I subscribed to a number of ideologies long before I knew what they meant. For instance, I was a feminist before I ever knew the word. The same way I was a non-conformist before I knew what that meant. So in my non-conformist self, I thought,

 

“Sexual activities between females and males are as wrong as those between males and males, and in fact, the former is more openly condemned by the school authority, but, some of us engage in the former and are celebrated by peers, while those who engage in the latter must hide to do it. Do offenses now have categories?”

 

To be frank, I never saw a rule against homosexuality in my schoolbook at the time, and I didn`t hear of it in the law of the land also. That doesn`t mean it didn`t exist. I think we all just assumed no one was into it, as it was “too abominable” an act. If that was the assumption, it was outright wrong, as people were actively practising it, but we all remained quiet, pretended it never happened, and with the same energy, spoke against it if it ever came up, somehow.

 

Well, the narrative changed when a new boy joined us. I remember his name so vividly. He shared a name with one of Jesus` disciples, and we later added “Busta” to the name. So for the purpose of anonymity, let us call him Busta.

I remember Busta`s mouth odor more than I remember the reason I have mentioned him here.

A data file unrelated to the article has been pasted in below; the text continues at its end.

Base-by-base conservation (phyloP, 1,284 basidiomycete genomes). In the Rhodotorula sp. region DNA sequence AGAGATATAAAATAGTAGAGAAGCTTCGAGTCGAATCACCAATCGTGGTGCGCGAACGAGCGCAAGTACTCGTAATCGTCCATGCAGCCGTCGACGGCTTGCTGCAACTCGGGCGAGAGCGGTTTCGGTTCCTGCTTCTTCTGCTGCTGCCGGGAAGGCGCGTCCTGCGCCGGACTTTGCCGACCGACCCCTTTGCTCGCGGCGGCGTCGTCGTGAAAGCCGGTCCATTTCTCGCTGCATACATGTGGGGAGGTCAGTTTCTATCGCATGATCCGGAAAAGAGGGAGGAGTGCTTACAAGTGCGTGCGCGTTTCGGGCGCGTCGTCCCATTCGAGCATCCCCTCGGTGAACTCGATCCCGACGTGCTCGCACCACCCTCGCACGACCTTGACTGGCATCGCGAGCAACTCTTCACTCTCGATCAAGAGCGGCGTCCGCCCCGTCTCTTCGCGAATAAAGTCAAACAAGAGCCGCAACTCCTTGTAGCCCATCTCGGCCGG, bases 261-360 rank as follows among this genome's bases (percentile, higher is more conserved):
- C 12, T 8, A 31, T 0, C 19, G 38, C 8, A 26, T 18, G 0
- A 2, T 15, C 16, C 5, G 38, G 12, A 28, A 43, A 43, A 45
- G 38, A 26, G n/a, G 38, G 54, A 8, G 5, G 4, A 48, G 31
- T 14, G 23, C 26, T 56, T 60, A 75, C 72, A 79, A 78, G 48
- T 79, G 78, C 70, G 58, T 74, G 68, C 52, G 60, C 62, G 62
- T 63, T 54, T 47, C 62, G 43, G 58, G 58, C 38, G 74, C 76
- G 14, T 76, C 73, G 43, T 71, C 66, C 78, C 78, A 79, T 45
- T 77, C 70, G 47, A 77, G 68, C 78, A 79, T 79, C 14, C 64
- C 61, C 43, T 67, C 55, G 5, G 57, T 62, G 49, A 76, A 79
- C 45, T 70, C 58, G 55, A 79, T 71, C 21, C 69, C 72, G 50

Ah, Busta`s mouth stank!

If this were a spoken story, I might have mentioned his actual name mistakenly. I remember when some of us had to supervise the brushing of his teeth; we then realised why his mouth stank that badly. What he called brushing of teeth wasn`t brushing. It probably was what he did to male buttocks. Busta only caressed his teeth.
Busta was accused of sexually assaulting junior students, hence the new name. I saw males who I was sure were “doing boys” energetically criticising Busta. Who taught us double standards? I almost began to feel I should criticise Busta too, just to prove that I was not homosexual. But the fact remains that a young man`s feelings were hurt. We were stigmatising him, not actually because of what he did, as what he did wasn`t as strange as we made it seem. We did what we did because that young man didn`t know how to be discreet about his “abominable” act. And like the biblical adulterous woman, Busta never had a partner ― at least, none that we ever saw. He was only accused of assaulting boys. But I was convinced that people consented to his acts, or at least enjoyed his intended assaults but had to save their faces, hence never gave consent. I may be wrong. We all desired to cover our nakedness, our shame, and we threw the proverbial first stone and many others against the young man. And it was all performance. We felt we needed to prove a point. And the performers were also the audience: a display of foolery.